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Marxism

In response to:

Marxmanship from the September 16, 1965 issue

To the Editors:

I do not know whether a production worker has a place in your journal, but I was sufficiently aroused by Mr. Lichtheim’s statement that Marxist humanism is “more suited to the academy than to the organization of a mass movement” (NYR, 9-16) to attempt entry. I take it Mr. Lichtheim himself is a Marxist of some kind or another; he certainly does a good job in exposing the lack of Marxism in Marxism in the Modern World. In contrast to his opposition to the Cold War context of this work, he praises Socialist Humanism, the other book under review from which I quoted the sentence, above, about the unsuitability of Marxist humanism for organizing a labor movement. Why, pray, the air of pessimism, raised to a philosophical level at that? It seems to me that, with the June 17, 1953 East German Revolt, the working people, in rebelling against the work norms set by their Communist bosses, have risked their very lives with slogans like “Bread and Freedom.” It is they, and not the intellectuals, who have established, in life, rather than just in the Bible, that men live not by bread alone. Naturally I’m glad to see that intellectuals, too, are concerned about a philosophy for the masses, but why must they always talk down to us below? May I also ask Mr. Lichtheim why he chose to disregard the one essayist (Raya Dunayevskaya) who does take the debate out of the academy? Finally, while I was glad to see that Mr. Lichtheim does look forward to “the heirs of Antonio Gramsci” making “a fresh start” to unite Eastern and Western socialists, it saddened me to think that his hopes are based on the fact that Marxism is “now out of date”!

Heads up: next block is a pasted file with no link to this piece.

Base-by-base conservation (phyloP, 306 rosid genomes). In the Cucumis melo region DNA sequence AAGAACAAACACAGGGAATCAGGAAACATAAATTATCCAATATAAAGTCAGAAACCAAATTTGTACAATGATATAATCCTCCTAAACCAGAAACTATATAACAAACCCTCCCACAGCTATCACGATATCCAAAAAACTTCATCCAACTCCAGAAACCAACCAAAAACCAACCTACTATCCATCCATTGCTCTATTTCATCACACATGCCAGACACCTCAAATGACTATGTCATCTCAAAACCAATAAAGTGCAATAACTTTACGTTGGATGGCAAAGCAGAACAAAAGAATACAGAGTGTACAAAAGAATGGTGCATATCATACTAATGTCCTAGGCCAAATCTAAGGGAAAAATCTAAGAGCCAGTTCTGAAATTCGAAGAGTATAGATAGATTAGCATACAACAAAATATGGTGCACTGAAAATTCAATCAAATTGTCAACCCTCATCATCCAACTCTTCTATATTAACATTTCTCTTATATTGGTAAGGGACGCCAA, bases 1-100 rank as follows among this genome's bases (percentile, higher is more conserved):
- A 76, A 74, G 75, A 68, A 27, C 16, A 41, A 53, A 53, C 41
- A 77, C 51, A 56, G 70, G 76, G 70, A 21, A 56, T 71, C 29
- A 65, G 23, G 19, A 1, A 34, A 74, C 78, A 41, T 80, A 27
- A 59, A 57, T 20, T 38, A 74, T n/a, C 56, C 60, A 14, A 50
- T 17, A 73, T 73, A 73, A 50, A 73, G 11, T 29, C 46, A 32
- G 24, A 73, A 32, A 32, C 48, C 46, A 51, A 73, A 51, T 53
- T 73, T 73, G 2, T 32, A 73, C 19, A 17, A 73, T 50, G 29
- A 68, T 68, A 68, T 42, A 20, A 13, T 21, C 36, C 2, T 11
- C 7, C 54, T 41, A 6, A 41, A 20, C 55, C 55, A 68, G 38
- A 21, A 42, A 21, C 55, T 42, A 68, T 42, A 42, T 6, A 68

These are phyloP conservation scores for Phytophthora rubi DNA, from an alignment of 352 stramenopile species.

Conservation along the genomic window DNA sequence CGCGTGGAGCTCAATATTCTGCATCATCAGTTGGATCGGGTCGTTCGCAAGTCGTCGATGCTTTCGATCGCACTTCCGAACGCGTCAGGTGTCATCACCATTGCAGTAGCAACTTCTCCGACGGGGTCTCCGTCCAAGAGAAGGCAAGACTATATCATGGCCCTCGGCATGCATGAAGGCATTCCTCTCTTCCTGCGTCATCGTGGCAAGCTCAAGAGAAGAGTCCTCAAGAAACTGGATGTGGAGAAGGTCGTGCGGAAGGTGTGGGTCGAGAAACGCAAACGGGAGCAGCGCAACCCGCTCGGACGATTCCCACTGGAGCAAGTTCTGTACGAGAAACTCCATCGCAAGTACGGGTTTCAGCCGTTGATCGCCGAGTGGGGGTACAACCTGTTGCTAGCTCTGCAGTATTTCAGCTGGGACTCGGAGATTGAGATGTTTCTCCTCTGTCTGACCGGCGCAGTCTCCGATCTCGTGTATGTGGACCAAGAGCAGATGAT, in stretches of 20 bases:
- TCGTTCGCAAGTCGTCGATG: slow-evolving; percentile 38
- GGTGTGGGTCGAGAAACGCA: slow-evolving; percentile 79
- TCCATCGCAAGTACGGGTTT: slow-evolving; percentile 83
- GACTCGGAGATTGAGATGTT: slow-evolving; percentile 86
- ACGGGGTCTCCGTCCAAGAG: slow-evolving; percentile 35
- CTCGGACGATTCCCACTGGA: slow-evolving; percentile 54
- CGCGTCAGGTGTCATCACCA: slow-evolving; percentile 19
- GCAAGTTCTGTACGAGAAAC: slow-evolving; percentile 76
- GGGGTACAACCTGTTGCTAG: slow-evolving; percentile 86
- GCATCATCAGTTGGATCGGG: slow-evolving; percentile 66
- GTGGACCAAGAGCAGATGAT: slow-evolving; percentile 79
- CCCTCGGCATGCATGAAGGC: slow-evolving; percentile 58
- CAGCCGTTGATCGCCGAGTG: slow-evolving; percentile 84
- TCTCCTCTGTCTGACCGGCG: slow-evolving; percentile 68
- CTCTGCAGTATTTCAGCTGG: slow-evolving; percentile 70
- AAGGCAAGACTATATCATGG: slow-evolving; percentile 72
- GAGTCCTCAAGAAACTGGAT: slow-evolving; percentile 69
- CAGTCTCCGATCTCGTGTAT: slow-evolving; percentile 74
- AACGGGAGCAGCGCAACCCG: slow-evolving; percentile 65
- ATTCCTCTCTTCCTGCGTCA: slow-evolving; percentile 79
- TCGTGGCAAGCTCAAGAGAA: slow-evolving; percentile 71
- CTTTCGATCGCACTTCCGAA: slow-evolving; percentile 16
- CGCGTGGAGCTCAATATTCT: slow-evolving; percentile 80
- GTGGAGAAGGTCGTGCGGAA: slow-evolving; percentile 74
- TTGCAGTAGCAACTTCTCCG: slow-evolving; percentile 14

Inez Brusini

Flushing, New York

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